MELBOURNE: Greenest House, by Massimo Loche of Ausplan Design Group, has won the Building Design Award for Environmentally Sustainable Design, sponsored by Weathertex, at the 2021 Design Matters National Building Design Awards, which this year saw entries come in from Victoria, NSW, ACT, SA, Tasmania and Queensland.
MC Catriona Rowntree announced the worthy winner in a live-streamed virtual awards event broadcast to DMN Members, their guests, VIPs and major sponsors, on Thursday 28 October.
Design Matters National CEO Peta Anderson said Greenest House, located at 6 Lanning Street, Baranduda, in north-eastern Victoria, was a deserving recipient of this important accolade.
“The judges loved the clean, fresh detailing of the Greenest House and commended the 8-star home’s design for being compact, not looking out of place from the streetscape, and setting the bar high,” Ms Anderson said.
Jason O'Hagan, Managing Director of Weathertex, the sponsor of the Environmentally Sustainable Design Award, said Greenest House was a worthy winner of the Award because of similar core values to Weathertex. Weathertex is an Australian family owned cladding manufacturer committed in playing a role in improving the sustainability of Australian building materials and practices. All Weathertex weatherboard and architectural panels are made 100%natural with no toxic chemicals – no glues, binders, formaldehydes or silica.
"Our Natural range was the first manufactured product in the world to receive Global GreenTag Platinum Certification. Through an independent evaluation of our lifecycle assessment, environmental and health impact over the life of our products as well as eco toxicity, Weathertex was able to meet the requirements set by the Green Building Council of Australia’s Green Star program and achieve maximum rating points for wall cladding and panels," Mr O'Hagan said.
DMN Member Massimo Loche was elated to have Greenest House honoured with the Building Design Award for Environmentally Sustainable Design (Vic.).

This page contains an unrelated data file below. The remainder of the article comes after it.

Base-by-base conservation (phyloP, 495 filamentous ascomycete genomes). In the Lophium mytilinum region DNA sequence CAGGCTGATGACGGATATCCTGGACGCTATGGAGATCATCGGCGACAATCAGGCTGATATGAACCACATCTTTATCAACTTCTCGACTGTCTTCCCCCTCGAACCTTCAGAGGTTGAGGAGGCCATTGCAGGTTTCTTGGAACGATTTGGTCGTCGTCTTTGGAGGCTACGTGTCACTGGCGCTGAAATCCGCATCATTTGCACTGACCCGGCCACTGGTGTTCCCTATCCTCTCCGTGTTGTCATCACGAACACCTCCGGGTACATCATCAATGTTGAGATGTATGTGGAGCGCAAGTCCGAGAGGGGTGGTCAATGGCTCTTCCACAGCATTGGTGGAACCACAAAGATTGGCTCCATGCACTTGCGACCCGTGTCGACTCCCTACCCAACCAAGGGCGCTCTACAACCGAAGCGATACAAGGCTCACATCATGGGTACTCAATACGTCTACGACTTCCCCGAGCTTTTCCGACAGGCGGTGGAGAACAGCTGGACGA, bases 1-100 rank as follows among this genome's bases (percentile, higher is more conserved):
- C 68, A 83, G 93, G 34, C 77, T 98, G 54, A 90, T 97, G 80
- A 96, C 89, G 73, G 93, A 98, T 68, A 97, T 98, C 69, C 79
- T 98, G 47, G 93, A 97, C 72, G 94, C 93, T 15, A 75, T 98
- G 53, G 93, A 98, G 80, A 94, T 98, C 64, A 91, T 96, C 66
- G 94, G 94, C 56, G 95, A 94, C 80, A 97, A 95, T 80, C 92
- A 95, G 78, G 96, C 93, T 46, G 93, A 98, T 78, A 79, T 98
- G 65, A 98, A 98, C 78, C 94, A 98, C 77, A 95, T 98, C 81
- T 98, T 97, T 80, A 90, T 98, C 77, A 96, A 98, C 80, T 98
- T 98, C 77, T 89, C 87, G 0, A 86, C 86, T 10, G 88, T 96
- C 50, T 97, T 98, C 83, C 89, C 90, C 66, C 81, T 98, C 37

“Sustainable home construction is thought by many to be costly and difficult to build. We wanted to challenge that mindset by creating a home that not only is captivating to look at, but also cost-effective to build, has low running costs, is intelligent and future-proof, and prioritises liveability over impractical aesthetics. We wanted to give the client a home that was more of a haven, a place where their family could thrive; not just a trophy home,” Mr Loche said.
“The client had experienced a poorly-designed luxury home and wanted to avoid making the same mistake twice, sowe established a goal of a zero carbon, biophilic home challenging the current standard of sustainability. The design had to be sustainable and high-performance; cost effective; Beyond Net Zero; totally powered by renewable energy; EV- & VPP-ready; with healthy, connected and adaptable spaces that prioritised liveability over aesthetics,” he said.
“We delivered this by having a strategic plan which met the client’s needs before the drafting phase began, followed by collaboration between building designer, TPA and a quality builder - Gilchrist Homes. The design, which set the foundation for the client’s goals, started with careful block selection; passive solar design based on the proposed site; a minimum 7.5 star thermal comfort rating; and a roof designed to provide maximum efficiency for a photovoltaic system,” Mr Loche said.